DC is a lot rougher, the 2 Batman films which would potentially be part of this continuity were not written with other films in mind. That said, there are some thematic elements that a writer could exploit. The aforementioned super tech exists in the Batman films, and has been used by hero and villain alike. You could always say that Luthor had been competing with Wayne or that Batman got his new Bat-Wing from Ferris aircraft. It’s not much, but it is something. Additionally, the transition from traditional crime to “super crime” has already occurred, Gotham has at least 2, though some claim 3, super villains alive and active. A writer could easily make Batman the first public superhero and therefore spin the occurrences in Gotham into a global phenomenon.

While both of these universes seem feasible, there seems to be one character in each that will be a challenge. Marvel’s basic continuity at this time revolves almost exclusively around military technology. This has already worked for Iron Man and Hulk, and is tailor-made for the upcoming Captain America film. With Thor…not so much. It should be very interesting to see how they intend to present a story of hammers and sorcery, and then ask the general public to accept him fighting along side a human jet and a super soldier. DC’s problem is Batman. As acknowledged before, the first 2 films were not written with any acknowledgement of a bigger universe. More importantly, it is going to be very hard to convince the audience that Batman can exist with Superman across the country, not to mention The Green Lantern, The Flash and Ambush Bug…nobody? It might even take a direct explanation, like Batman being all angry and not wanting Superman in HIS city. Regardless of method, it has to be addressed.

Okay, now that we’ve gotten obsessed with thinking if we could, let’s slow down and think about if we should. Movies are very restrictive for comic book characters. Not only does the origin need to be told before moving on, but time restrictions have a huge impact on the stories that can be told. The best example of this is The Dark Knight. Even at a running time of just over 2 and a half hours, the film barely squeezes in what would be a standard comic book story arc. This has a lot to do with how comic book stories are structured. Instead of a standard 3 acts, comics have multiple, escalating climaxes. This forced the writers of The Dark Knight to give the film a frantic pace, one that I am sure would not work with a lesser director. Not only this, but as my friend Bob has pointed out, the story they are able to tell is pretty mundane as far as most comics are concerned. The reason I explained this structure is because when you are creating a film universe, you are implying that the types of stories executed in comics will now be executed in film. The problem I see with this is that comic books allow for the character to develop on there own over long periods of time. Rushing them into encounters with other leads may not allow for this development and ultimately leave the character in a sort of weakened state (yeah, I just called Hollywood a bunch supervillans who steal powers). Part of the reason the comic book Batman can stand next to the comic book Superman is because he is such a strong, well developed character. The powers of Superman do not detract from what that media’s audience already knows about Batman. Though there are plenty of people who do not need justification, either out of indifference or knowledge of the source material, it may not be responsible story telling to throw Captain America in with Thor the second time you see either of them.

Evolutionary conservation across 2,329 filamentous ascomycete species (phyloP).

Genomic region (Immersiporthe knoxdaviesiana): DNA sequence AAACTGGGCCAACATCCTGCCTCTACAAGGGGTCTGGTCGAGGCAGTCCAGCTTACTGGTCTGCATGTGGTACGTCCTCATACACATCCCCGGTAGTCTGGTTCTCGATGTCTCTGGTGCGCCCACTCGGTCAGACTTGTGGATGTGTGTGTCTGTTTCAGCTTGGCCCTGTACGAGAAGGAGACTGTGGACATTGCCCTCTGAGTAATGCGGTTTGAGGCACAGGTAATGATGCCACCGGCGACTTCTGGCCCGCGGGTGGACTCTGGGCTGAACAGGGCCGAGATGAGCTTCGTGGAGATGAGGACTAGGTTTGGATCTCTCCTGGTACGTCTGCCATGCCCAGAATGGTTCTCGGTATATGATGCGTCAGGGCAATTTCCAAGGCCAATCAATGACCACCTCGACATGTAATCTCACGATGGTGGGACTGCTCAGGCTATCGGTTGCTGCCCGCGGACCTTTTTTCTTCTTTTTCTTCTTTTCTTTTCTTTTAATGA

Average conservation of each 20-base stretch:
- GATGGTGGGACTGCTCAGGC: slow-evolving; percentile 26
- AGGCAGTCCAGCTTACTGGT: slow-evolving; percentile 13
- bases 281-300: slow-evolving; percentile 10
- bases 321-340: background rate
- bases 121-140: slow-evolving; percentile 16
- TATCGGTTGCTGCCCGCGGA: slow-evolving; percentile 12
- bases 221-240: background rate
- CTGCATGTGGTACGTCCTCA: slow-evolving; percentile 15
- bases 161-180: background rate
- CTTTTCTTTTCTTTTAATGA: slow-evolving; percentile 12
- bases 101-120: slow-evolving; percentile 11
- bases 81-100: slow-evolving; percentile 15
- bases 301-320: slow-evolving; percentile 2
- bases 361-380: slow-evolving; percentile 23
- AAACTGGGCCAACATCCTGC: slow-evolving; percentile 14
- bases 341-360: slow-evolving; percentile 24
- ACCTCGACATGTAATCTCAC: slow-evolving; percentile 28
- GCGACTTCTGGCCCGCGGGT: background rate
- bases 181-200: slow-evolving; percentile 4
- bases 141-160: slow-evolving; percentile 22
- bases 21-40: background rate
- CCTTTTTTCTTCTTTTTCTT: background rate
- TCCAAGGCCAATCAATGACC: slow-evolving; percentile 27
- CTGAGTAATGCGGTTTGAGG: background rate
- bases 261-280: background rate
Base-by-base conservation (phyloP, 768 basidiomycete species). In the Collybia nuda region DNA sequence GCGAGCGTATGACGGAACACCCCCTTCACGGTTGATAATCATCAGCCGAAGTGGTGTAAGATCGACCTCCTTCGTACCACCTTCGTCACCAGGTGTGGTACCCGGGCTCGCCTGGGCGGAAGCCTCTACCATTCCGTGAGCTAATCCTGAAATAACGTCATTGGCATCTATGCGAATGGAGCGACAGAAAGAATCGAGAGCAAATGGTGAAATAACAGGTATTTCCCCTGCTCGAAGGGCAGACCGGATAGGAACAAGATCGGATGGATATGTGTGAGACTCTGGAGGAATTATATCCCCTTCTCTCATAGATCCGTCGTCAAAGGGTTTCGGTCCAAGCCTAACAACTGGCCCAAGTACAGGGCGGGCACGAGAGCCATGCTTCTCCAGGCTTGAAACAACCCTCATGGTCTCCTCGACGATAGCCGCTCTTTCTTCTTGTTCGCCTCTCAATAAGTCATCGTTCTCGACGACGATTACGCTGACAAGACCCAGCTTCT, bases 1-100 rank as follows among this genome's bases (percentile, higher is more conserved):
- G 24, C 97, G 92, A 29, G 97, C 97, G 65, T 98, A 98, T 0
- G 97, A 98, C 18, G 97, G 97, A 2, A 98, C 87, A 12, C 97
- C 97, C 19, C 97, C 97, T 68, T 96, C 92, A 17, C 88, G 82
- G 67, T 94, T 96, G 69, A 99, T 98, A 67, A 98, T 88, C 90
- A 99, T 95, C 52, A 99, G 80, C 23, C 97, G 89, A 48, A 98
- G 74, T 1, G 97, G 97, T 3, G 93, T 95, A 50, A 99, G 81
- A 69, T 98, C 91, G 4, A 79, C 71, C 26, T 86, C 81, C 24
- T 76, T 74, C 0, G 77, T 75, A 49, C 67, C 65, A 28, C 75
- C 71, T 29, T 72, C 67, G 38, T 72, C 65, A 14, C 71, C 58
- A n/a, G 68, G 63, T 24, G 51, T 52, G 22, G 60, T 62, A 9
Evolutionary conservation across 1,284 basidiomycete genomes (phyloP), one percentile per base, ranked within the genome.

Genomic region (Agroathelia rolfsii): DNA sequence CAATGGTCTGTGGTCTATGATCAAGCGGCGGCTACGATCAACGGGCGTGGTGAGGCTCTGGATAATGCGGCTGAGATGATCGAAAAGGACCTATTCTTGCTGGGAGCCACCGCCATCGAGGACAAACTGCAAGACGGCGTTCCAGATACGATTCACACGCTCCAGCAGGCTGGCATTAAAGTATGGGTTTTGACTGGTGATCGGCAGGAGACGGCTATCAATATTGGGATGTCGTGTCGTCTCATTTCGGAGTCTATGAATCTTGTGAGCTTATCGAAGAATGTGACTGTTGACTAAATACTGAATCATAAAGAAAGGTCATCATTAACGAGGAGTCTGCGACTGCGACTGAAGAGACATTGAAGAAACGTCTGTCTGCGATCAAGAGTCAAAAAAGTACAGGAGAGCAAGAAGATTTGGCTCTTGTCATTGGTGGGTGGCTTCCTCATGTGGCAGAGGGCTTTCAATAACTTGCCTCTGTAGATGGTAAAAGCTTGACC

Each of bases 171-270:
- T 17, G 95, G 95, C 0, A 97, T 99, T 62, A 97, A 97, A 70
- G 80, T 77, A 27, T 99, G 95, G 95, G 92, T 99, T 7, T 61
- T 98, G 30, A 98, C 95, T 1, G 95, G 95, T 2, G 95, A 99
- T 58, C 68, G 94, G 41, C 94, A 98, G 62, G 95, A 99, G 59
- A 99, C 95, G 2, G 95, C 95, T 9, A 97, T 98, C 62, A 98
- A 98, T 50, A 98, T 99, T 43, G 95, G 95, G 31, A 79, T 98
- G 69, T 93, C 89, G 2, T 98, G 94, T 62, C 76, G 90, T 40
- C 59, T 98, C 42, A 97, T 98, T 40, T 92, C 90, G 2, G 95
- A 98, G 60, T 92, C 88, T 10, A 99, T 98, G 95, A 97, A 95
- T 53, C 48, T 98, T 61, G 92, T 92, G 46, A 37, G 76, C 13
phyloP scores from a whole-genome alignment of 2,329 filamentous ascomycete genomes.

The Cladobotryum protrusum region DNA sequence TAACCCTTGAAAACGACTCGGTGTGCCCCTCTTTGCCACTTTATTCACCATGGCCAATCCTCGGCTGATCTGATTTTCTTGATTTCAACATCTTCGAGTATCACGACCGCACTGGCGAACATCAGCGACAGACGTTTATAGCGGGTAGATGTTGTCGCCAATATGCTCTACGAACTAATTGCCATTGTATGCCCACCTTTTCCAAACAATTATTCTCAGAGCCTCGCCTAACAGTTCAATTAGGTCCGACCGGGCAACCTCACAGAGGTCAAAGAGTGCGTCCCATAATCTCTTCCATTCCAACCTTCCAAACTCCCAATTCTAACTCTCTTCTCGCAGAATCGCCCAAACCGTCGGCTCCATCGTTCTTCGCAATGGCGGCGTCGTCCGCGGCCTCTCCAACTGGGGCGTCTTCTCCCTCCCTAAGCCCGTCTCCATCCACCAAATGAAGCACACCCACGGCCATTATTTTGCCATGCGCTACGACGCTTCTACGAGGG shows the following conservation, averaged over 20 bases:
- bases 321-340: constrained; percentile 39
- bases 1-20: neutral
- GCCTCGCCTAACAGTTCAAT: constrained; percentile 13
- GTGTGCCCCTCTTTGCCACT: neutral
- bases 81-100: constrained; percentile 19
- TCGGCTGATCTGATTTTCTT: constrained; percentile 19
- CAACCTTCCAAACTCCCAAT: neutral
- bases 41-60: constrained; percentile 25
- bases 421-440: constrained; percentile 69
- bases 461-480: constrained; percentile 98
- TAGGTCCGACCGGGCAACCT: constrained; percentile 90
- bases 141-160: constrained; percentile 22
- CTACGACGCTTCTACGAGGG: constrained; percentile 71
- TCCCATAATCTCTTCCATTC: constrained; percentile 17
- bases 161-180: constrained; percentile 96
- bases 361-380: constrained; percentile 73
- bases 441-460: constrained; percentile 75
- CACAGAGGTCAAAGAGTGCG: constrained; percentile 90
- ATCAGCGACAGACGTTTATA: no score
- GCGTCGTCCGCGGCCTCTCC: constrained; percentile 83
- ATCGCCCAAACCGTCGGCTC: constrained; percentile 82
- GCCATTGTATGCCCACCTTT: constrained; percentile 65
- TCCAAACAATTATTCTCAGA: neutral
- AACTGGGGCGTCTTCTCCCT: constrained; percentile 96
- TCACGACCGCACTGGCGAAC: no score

Regardless of how this all ends up, I have faith the journey will be fun. A lot of very talented people are working on all of these films and I will certainly get to see some moments I have been imagining in my head since I was 8. Please share your thoughts on this topic. This entry was originally intended to be much shorter, but I didn’t realize how much thought I had already put into it. Oh well.

I am Iron Man,

Vinny